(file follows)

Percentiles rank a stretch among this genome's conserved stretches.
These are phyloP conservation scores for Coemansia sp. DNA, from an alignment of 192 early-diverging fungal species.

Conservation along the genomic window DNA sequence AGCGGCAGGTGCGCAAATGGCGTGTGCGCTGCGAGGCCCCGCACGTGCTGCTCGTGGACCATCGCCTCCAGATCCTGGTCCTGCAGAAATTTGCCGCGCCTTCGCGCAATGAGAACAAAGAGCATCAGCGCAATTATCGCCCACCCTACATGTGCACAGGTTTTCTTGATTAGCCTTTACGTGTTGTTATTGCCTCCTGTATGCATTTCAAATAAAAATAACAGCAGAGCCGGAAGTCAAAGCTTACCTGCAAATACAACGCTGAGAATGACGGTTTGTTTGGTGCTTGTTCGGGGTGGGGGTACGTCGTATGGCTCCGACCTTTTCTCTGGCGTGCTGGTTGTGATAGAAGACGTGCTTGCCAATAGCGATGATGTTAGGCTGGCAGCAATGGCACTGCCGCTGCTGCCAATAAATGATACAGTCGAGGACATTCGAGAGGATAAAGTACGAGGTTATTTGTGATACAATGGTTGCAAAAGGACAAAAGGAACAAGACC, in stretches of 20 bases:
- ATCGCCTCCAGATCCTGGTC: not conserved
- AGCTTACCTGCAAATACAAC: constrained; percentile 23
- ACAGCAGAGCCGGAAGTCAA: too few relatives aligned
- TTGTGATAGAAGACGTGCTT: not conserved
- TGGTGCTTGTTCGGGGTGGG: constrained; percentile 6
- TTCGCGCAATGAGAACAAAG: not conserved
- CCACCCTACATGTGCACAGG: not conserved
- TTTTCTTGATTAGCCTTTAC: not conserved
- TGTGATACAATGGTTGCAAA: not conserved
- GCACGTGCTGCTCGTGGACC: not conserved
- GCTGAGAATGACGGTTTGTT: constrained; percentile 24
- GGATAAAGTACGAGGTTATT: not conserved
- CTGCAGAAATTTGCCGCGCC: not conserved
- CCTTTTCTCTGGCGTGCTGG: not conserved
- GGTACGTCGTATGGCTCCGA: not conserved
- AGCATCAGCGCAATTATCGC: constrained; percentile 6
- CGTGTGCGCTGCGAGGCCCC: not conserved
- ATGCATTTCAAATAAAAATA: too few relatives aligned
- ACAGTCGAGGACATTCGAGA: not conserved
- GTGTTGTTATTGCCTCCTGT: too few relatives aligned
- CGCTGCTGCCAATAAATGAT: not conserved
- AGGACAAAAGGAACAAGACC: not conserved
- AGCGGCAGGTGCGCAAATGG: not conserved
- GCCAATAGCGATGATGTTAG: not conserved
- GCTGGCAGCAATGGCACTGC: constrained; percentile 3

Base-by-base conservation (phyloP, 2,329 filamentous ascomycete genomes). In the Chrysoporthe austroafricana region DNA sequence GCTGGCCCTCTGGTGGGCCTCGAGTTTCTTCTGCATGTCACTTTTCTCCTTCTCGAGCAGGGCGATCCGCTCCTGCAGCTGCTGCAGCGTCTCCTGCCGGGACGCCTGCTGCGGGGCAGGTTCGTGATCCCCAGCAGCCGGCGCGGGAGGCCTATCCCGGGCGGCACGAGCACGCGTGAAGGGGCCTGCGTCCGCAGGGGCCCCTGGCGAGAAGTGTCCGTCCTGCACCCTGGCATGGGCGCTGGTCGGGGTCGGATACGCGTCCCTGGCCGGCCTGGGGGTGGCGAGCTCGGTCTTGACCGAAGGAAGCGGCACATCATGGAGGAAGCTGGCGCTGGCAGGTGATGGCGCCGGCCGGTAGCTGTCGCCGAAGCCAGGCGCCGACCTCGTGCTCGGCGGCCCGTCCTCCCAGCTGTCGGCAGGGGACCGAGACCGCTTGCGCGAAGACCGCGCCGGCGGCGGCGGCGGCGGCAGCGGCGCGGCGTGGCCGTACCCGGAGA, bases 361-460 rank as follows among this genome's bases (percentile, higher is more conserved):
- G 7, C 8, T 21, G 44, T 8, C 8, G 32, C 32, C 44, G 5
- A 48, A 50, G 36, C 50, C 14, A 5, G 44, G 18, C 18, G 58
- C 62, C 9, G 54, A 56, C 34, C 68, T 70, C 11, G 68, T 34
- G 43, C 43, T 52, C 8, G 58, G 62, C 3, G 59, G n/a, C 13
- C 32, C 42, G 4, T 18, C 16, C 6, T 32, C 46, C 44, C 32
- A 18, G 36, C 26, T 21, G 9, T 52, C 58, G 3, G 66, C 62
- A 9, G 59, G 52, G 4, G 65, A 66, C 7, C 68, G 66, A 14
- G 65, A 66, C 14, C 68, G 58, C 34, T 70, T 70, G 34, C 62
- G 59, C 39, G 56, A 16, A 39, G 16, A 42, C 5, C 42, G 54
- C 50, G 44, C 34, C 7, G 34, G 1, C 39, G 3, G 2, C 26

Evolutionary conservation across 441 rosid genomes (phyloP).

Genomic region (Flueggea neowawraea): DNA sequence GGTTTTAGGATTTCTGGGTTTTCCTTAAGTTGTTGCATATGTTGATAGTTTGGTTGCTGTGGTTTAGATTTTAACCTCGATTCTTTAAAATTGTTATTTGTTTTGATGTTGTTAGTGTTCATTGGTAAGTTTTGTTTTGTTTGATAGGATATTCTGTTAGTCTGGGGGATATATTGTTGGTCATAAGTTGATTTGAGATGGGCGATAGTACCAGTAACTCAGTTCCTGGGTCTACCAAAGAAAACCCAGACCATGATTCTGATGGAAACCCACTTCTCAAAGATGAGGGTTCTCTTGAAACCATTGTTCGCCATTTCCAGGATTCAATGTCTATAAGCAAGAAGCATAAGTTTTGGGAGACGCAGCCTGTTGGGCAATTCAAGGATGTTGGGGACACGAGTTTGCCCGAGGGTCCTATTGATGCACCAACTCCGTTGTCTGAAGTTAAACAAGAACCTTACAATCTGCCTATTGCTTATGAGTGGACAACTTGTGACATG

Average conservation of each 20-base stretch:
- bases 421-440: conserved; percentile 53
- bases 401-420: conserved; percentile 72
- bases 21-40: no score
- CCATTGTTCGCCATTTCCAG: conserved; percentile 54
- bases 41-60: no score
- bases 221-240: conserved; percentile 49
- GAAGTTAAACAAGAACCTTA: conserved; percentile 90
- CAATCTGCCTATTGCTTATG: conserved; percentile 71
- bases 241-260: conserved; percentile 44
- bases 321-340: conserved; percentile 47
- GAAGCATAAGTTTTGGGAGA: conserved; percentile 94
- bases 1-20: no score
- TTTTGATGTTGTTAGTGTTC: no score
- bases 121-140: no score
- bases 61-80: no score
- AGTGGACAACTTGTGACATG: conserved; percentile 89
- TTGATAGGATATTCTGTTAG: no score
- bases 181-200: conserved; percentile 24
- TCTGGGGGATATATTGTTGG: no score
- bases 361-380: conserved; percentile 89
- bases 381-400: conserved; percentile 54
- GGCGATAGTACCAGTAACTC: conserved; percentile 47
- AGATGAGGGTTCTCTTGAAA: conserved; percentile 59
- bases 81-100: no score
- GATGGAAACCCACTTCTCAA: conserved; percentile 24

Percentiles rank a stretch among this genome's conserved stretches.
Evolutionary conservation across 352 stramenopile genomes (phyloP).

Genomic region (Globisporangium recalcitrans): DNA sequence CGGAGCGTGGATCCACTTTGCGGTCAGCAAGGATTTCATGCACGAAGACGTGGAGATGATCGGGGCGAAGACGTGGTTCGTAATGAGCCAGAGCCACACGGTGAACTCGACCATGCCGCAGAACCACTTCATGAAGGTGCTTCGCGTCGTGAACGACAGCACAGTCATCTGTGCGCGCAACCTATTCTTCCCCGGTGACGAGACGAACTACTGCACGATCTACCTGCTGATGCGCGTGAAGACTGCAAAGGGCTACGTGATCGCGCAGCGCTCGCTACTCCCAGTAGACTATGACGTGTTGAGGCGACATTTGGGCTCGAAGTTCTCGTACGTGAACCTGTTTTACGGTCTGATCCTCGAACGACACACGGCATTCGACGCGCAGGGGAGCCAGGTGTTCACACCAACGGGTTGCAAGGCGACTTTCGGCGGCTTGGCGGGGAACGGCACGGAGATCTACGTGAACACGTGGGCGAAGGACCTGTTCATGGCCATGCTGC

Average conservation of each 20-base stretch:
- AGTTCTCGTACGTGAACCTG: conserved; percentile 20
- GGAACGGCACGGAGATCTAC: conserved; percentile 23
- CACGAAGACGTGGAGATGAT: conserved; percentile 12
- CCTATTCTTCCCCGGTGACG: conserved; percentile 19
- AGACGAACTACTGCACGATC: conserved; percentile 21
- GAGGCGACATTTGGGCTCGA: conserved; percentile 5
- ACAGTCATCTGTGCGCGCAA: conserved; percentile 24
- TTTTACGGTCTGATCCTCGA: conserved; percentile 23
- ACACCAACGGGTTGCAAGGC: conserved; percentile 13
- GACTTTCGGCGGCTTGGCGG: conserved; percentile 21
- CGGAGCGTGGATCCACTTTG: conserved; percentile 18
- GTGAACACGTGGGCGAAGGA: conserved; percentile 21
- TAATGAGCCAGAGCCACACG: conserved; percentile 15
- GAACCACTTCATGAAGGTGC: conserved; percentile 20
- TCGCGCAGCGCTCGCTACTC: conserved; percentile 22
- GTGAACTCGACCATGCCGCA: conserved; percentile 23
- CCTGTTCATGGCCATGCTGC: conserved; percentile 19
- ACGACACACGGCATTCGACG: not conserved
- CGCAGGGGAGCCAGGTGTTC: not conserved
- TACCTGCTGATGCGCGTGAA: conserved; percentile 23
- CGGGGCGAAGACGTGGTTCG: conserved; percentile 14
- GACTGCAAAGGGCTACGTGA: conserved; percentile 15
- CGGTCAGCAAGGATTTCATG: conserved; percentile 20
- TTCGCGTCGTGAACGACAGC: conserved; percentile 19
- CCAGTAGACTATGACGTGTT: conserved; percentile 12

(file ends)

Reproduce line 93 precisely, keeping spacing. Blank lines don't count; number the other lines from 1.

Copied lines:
- GACTGCAAAGGGCTACGTGA: conserved; percentile 15